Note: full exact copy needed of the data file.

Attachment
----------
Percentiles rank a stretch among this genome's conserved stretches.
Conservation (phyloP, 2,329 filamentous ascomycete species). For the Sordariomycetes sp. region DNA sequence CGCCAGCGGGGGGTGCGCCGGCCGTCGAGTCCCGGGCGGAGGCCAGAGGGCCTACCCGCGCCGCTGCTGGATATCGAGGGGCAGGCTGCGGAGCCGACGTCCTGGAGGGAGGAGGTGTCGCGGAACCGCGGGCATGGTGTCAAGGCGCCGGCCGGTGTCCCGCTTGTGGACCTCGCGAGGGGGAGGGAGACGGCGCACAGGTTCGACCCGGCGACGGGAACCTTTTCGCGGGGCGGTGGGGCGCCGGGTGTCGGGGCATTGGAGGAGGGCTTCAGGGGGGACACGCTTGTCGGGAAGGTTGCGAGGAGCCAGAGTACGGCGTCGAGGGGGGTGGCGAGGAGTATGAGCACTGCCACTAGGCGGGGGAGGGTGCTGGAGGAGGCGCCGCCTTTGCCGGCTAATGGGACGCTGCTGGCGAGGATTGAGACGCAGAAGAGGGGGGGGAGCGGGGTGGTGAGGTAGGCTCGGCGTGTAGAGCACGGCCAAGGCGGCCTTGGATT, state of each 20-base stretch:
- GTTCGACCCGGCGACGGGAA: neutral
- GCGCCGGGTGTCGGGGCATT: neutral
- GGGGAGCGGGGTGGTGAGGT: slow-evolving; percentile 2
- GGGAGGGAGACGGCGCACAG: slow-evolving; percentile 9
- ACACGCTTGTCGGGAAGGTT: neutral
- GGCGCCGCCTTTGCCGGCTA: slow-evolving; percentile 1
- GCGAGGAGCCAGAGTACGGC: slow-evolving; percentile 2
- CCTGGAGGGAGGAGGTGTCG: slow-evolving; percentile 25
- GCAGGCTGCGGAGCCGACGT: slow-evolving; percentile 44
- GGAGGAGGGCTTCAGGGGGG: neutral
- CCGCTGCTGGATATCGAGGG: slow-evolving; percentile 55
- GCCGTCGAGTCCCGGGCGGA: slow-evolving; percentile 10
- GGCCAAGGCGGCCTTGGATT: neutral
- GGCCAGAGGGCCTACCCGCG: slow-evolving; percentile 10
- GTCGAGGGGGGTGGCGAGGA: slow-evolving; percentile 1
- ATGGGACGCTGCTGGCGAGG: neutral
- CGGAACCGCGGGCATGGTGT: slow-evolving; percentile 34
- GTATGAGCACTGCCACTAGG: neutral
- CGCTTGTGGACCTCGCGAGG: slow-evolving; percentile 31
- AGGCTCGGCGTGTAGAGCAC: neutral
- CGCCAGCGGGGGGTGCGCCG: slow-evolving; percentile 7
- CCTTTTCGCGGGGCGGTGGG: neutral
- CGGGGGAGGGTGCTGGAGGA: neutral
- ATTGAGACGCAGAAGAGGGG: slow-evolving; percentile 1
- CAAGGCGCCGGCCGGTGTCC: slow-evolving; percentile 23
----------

Percentiles rank a stretch among this genome's conserved stretches.
Conservation (phyloP, 2,329 filamentous ascomycete species). For the Sordariomycetes sp. region DNA sequence CGCCAGCGGGGGGTGCGCCGGCCGTCGAGTCCCGGGCGGAGGCCAGAGGGCCTACCCGCGCCGCTGCTGGATATCGAGGGGCAGGCTGCGGAGCCGACGTCCTGGAGGGAGGAGGTGTCGCGGAACCGCGGGCATGGTGTCAAGGCGCCGGCCGGTGTCCCGCTTGTGGACCTCGCGAGGGGGAGGGAGACGGCGCACAGGTTCGACCCGGCGACGGGAACCTTTTCGCGGGGCGGTGGGGCGCCGGGTGTCGGGGCATTGGAGGAGGGCTTCAGGGGGGACACGCTTGTCGGGAAGGTTGCGAGGAGCCAGAGTACGGCGTCGAGGGGGGTGGCGAGGAGTATGAGCACTGCCACTAGGCGGGGGAGGGTGCTGGAGGAGGCGCCGCCTTTGCCGGCTAATGGGACGCTGCTGGCGAGGATTGAGACGCAGAAGAGGGGGGGGAGCGGGGTGGTGAGGTAGGCTCGGCGTGTAGAGCACGGCCAAGGCGGCCTTGGATT, state of each 20-base stretch:
- GTTCGACCCGGCGACGGGAA: neutral
- GCGCCGGGTGTCGGGGCATT: neutral
- GGGGAGCGGGGTGGTGAGGT: slow-evolving; percentile 2
- GGGAGGGAGACGGCGCACAG: slow-evolving; percentile 9
- ACACGCTTGTCGGGAAGGTT: neutral
- GGCGCCGCCTTTGCCGGCTA: slow-evolving; percentile 1
- GCGAGGAGCCAGAGTACGGC: slow-evolving; percentile 2
- CCTGGAGGGAGGAGGTGTCG: slow-evolving; percentile 25
- GCAGGCTGCGGAGCCGACGT: slow-evolving; percentile 44
- GGAGGAGGGCTTCAGGGGGG: neutral
- CCGCTGCTGGATATCGAGGG: slow-evolving; percentile 55
- GCCGTCGAGTCCCGGGCGGA: slow-evolving; percentile 10
- GGCCAAGGCGGCCTTGGATT: neutral
- GGCCAGAGGGCCTACCCGCG: slow-evolving; percentile 10
- GTCGAGGGGGGTGGCGAGGA: slow-evolving; percentile 1
- ATGGGACGCTGCTGGCGAGG: neutral
- CGGAACCGCGGGCATGGTGT: slow-evolving; percentile 34
- GTATGAGCACTGCCACTAGG: neutral
- CGCTTGTGGACCTCGCGAGG: slow-evolving; percentile 31
- AGGCTCGGCGTGTAGAGCAC: neutral
- CGCCAGCGGGGGGTGCGCCG: slow-evolving; percentile 7
- CCTTTTCGCGGGGCGGTGGG: neutral
- CGGGGGAGGGTGCTGGAGGA: neutral
- ATTGAGACGCAGAAGAGGGG: slow-evolving; percentile 1
- CAAGGCGCCGGCCGGTGTCC: slow-evolving; percentile 23